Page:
In this series on Credit Scores, I will discuss the various types of credit reports and the factors which influence your credit score. Credit reports consist of detailed information regarding an individual’s current and past financial obligations. Credit scores are essentially a numerical grade of the information contained within the credit report. These scores are used by credit card issuers, auto lenders, mortgage companies, and other lenders to judge the applicants financial responsibility prior to issuing credit. Remember you can obtain your free credit report from each agency one time per year at www.annualcreditreport.com. Contact the attorneys at Fears Nachawati with any questions.
- FICO Scores – FICO (otherwise known as the Fair Isaac Corporation), created the first credit scores in the 1950s. Since their creation, FICO scores remain the most widely used scoring model by lenders with over an estimated 90 percent of the market share in 2010 of scores sold to firm for use in credit related decisions. Although there are different FICO scoring models, the scores generally range from 300 to 850.
- Credit Reporting Agency Scores – Credit Reporting Agencies (Equifax, Experian and TransUnion) each utilize their own scoring model, which causes scores to vary among the three main agencies. These scores were originally created to predict performance on credit obligations. However, today these scores are primarily used as educational scores for consumers. Each agency uses differing ranges of scores. For example:
Equifax’s Credit Score ranges from 280 to 850.
Experian Plus Score ranges from 330-830.
TransUnion TransRisk New Account Score ranges from 300-850.
- VantageScore – VantageScore is produced by VantageScore LLC, which is a joint venture of the three credit reporting agencies. It was developed as a competitor to FICO. VantageScore results range on a scale from 501-990.
- -Payment History (35%)
- Amounts Owed (30%)
- Length of Credit History (15%)
- Types of Credit in Use (10%)
- New Credit (10%)
A lot of my clients have not previously filed for bankruptcy. One of the most common questions is gaining an understanding of the general timeline and process of your typical Chapter 7 Bankruptcy. In general, Chapter 7 is the quickest bankruptcy to complete. The typical Chapter 7 case is completed within three to six months of the filing date. Keep in mind, before you can file a Chapter 7 bankruptcy, you need to complete your pre-filing Credit Counseling Course from a certified credit counseling agency. You must also qualify for Chapter 7 by passing the Means Test, which will be completed by your attorney and filed as part of your petition and schedules.
In order to file Chapter 7 Bankruptcy, you will need to complete and pass a Means Test, which is filed as part of your bankruptcy paperwork with the Court. In general, the Means Test takes a six month look at your income and compares that with the median income for a similar family in your state. If you earn more than the median income, minus allowable expenses, and show enough disposable income to pay back your creditors while maintaining a minimal standard of living, you may not qualify for a Chapter 7 bankruptcy. However, this does not mean you cannot utilize the protection of the bankruptcy court to help you resolve your financial difficulty.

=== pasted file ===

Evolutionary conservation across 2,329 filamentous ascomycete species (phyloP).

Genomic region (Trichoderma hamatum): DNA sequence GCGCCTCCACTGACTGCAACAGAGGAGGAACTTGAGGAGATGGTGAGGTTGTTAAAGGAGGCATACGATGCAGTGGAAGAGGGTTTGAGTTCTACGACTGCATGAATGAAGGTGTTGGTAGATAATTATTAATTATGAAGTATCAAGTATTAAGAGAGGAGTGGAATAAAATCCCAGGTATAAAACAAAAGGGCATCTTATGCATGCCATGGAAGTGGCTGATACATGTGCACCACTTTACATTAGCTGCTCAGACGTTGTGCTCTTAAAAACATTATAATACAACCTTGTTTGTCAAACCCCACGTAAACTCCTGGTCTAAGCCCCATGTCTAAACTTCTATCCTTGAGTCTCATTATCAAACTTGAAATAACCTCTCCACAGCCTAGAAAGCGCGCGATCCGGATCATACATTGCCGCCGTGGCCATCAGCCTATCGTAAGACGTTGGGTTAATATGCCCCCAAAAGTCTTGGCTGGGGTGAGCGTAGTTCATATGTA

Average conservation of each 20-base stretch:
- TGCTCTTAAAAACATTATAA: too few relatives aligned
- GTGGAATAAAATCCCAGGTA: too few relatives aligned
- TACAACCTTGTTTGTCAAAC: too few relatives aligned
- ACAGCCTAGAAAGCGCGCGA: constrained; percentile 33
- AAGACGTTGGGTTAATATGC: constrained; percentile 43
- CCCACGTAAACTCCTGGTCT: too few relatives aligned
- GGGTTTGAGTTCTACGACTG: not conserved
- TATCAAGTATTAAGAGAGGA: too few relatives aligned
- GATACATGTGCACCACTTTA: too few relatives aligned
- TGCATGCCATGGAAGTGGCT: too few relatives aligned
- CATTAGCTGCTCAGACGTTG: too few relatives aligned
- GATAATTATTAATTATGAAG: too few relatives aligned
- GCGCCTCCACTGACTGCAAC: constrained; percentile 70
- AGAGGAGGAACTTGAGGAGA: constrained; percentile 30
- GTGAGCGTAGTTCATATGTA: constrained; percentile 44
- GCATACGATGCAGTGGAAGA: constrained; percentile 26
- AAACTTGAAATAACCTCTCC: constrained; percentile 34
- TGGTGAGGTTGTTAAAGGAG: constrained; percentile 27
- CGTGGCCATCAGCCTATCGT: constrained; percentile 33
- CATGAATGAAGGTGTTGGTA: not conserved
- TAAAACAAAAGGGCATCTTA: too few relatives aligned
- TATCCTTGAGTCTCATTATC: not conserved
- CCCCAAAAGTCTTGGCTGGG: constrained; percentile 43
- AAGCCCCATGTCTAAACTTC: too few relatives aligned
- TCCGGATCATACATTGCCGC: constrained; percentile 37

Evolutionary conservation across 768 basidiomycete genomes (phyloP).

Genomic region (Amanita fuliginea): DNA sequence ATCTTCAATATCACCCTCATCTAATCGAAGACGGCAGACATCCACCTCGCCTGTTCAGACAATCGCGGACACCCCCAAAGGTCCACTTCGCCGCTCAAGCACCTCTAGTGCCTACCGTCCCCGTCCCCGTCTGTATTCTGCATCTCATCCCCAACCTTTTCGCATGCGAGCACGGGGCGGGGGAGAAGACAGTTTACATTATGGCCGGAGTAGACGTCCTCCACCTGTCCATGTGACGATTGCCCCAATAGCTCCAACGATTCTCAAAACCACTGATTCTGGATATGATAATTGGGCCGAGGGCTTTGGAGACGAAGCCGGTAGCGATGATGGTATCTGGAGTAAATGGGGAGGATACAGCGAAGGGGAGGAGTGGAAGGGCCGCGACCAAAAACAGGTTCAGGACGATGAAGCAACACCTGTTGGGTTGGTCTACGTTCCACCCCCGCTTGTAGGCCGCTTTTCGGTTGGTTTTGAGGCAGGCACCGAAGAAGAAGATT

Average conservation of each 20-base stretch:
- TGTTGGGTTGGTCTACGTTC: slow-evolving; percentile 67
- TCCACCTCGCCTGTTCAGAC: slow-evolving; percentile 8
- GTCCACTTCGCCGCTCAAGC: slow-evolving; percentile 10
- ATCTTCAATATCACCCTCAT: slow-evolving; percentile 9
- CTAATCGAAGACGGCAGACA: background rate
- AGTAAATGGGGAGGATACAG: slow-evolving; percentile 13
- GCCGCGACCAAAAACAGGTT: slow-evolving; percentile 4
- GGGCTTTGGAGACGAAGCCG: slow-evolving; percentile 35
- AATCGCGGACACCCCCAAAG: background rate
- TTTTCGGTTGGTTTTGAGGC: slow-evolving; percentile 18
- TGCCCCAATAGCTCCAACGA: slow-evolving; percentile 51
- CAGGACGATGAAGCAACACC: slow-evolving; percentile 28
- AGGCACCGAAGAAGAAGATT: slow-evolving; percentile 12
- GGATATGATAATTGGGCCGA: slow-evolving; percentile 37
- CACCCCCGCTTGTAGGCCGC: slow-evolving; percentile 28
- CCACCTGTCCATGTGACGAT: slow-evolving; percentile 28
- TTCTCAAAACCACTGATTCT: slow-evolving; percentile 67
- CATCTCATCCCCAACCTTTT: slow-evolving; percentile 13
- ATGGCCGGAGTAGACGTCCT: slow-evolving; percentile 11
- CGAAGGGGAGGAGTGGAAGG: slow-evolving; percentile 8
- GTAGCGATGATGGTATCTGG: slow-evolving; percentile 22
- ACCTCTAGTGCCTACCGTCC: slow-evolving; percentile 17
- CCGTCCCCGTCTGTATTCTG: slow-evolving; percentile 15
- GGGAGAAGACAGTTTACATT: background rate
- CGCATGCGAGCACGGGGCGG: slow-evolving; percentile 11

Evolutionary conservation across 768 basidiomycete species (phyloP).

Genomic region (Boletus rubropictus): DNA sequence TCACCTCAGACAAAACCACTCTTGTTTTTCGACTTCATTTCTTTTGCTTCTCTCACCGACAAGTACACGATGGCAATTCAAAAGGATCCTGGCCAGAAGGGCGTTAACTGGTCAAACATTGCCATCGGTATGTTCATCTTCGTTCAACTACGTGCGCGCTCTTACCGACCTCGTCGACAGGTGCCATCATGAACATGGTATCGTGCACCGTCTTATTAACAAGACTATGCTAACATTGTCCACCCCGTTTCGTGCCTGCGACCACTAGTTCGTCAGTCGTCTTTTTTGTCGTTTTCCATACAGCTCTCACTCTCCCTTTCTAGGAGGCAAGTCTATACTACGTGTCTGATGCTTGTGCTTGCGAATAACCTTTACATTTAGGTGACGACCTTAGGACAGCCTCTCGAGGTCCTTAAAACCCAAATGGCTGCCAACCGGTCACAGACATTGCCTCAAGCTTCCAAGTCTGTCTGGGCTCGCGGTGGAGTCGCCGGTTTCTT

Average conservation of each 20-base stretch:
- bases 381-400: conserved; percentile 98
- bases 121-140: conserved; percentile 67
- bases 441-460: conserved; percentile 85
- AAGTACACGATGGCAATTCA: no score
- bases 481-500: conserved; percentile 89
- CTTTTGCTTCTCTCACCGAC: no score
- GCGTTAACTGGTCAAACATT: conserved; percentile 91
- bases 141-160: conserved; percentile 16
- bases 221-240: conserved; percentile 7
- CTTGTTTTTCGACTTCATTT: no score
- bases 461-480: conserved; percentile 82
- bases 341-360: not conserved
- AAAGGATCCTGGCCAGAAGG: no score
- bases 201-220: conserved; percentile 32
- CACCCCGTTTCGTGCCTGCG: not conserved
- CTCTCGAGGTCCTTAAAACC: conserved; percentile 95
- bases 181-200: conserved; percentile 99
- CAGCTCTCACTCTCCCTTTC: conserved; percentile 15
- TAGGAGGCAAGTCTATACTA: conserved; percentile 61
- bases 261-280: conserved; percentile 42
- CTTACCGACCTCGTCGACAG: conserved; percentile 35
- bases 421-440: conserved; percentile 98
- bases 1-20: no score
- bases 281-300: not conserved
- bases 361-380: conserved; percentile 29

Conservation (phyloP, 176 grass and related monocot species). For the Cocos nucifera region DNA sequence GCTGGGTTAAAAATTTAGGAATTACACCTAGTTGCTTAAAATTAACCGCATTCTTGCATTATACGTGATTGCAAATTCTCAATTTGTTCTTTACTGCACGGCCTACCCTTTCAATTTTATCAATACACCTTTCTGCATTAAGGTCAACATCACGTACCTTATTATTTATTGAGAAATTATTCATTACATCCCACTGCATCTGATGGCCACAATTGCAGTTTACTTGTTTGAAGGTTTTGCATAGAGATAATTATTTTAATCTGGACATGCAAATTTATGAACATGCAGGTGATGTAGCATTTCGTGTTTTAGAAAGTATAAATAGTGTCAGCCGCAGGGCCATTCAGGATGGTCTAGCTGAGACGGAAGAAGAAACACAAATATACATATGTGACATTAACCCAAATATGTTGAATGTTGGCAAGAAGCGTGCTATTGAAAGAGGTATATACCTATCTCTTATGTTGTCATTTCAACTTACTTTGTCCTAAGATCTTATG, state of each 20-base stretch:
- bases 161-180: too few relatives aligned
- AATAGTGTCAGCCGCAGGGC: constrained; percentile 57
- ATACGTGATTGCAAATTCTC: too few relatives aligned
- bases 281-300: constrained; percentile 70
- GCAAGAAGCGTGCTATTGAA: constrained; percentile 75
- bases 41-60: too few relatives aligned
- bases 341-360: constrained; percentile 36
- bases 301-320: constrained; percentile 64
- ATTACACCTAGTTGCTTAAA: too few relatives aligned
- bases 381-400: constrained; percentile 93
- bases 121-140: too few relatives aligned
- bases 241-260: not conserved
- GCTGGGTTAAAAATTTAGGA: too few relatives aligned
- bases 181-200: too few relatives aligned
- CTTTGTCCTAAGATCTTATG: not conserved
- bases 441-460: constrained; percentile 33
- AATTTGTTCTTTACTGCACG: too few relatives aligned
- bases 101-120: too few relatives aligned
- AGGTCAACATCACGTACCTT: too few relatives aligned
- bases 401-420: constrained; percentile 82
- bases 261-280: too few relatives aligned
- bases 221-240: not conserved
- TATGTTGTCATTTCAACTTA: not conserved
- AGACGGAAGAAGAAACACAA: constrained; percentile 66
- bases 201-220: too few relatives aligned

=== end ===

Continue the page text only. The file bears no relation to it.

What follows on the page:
In the event you do not qualify for a Chapter 7 Bankruptcy, you may still qualify for a Chapter 13 Bankruptcy. Under Chapter 13, your attorney will calculate a payment plan, which generally ranges from 36-60 months, to provide payments to your creditors in line with your budget. At the completion of your bankruptcy plan, you are entitled to a discharge of the remaining debt, subject to certain restrictions. Your bankruptcy plan may only provide for a return of a certain percentage of your unsecured debt, such as medical bills and credit cards. In the event there is a portion of this debt remaining, it is subject to discharge at the end of the case. While Chapter 13 takes longer to complete than a Chapter 7, you are still protected from collection efforts, foreclosure, repossession, and lawsuits while you are in an active bankruptcy. Although you will be placed on a budget, you will have peace of mind by being protected from your creditors while maintaining a manageable payment plan to help get you on the right financial path.
If you have any questions about Chapter 7 or Chapter 13 Bankruptcy, contact the attorneys at Fears Nachawati today. Call 1.866.705.7584 or send an email to email@example.com for a free consultation.
It may sound funny, but a new car purchase and a bankruptcy filing often go hand-in-hand. Bankruptcy reorganizes personal finances, and sometimes purchasing a new car is part of that reorganization.
- •The individual has resolved the outstanding debts;
- •The individual’s debt –to-income ratio is usually low;
- •The Chapter 7 debtor can only receive one Chapter 7 discharge every 8 years;
The stress of filing for bankruptcy is extremely hard on individuals and families. Most individuals going through the bankruptcy process are stressed, tired of creditors calling and just want to get their financial situation in order. The last thing that you want to worry about the effects that bankruptcy has on your job and employment opportunities.